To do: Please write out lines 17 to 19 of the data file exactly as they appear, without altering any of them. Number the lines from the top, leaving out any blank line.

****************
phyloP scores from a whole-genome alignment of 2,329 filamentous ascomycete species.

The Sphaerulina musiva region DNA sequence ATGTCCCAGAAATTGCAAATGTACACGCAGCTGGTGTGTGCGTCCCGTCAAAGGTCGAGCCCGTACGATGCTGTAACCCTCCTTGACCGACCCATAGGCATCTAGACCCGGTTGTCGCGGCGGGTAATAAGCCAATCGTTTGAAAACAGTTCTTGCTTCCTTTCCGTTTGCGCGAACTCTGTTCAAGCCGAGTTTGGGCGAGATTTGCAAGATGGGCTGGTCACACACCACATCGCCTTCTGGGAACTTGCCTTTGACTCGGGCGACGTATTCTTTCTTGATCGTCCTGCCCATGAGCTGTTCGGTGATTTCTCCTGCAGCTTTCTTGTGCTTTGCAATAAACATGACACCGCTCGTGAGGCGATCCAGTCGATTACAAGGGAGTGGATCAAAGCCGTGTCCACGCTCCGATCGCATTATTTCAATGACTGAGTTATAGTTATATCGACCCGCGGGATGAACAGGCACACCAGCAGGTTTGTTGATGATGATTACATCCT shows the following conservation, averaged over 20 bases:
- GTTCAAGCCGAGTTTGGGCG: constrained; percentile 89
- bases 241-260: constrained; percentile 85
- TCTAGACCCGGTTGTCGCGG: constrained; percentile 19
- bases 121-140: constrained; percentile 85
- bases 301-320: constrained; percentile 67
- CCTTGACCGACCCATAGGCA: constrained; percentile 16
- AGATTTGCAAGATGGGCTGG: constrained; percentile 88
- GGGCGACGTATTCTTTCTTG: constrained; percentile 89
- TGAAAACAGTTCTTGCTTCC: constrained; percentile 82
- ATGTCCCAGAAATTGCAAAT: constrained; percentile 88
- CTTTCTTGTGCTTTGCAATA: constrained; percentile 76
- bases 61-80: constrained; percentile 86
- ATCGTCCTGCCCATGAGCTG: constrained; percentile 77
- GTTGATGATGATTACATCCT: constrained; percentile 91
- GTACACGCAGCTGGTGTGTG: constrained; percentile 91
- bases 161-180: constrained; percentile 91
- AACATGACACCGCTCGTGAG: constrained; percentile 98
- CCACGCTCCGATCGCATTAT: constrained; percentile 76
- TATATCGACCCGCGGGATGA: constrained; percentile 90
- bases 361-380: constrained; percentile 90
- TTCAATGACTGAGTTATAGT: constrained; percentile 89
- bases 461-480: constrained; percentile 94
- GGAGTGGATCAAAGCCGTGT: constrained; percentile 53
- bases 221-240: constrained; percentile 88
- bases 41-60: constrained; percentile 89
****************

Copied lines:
- GTACACGCAGCTGGTGTGTG: constrained; percentile 91
- bases 161-180: constrained; percentile 91
- AACATGACACCGCTCGTGAG: constrained; percentile 98